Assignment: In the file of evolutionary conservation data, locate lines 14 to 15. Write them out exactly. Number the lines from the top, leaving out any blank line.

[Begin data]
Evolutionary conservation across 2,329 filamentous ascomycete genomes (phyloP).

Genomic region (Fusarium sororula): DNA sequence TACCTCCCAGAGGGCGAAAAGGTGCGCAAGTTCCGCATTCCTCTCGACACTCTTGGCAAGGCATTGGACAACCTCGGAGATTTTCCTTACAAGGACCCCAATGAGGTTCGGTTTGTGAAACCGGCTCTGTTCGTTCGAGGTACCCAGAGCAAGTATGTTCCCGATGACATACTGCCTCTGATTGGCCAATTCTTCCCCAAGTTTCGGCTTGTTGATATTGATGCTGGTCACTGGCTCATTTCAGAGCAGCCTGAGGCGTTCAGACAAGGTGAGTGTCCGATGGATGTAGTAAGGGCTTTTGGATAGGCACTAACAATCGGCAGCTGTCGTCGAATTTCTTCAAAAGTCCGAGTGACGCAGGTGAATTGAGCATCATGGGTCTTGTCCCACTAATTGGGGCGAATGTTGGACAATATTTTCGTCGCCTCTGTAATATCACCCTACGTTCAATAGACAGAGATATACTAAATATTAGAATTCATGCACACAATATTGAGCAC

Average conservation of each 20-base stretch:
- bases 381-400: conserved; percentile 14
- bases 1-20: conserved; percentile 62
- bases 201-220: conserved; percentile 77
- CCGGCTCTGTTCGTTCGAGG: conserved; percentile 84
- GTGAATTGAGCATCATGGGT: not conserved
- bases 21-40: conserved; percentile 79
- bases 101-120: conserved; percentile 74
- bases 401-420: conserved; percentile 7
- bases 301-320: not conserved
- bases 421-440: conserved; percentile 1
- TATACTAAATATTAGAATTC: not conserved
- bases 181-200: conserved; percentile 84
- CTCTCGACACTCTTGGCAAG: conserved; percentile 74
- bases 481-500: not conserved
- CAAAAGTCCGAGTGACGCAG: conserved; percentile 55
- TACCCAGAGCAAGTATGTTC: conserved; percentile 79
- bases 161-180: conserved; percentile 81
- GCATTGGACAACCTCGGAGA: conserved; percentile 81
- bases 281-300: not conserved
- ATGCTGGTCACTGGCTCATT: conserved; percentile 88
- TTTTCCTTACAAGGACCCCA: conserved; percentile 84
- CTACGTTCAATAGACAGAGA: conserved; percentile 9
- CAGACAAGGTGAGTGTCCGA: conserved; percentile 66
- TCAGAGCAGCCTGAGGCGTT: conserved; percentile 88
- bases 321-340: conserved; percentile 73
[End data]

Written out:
- TATACTAAATATTAGAATTC: not conserved
- bases 181-200: conserved; percentile 84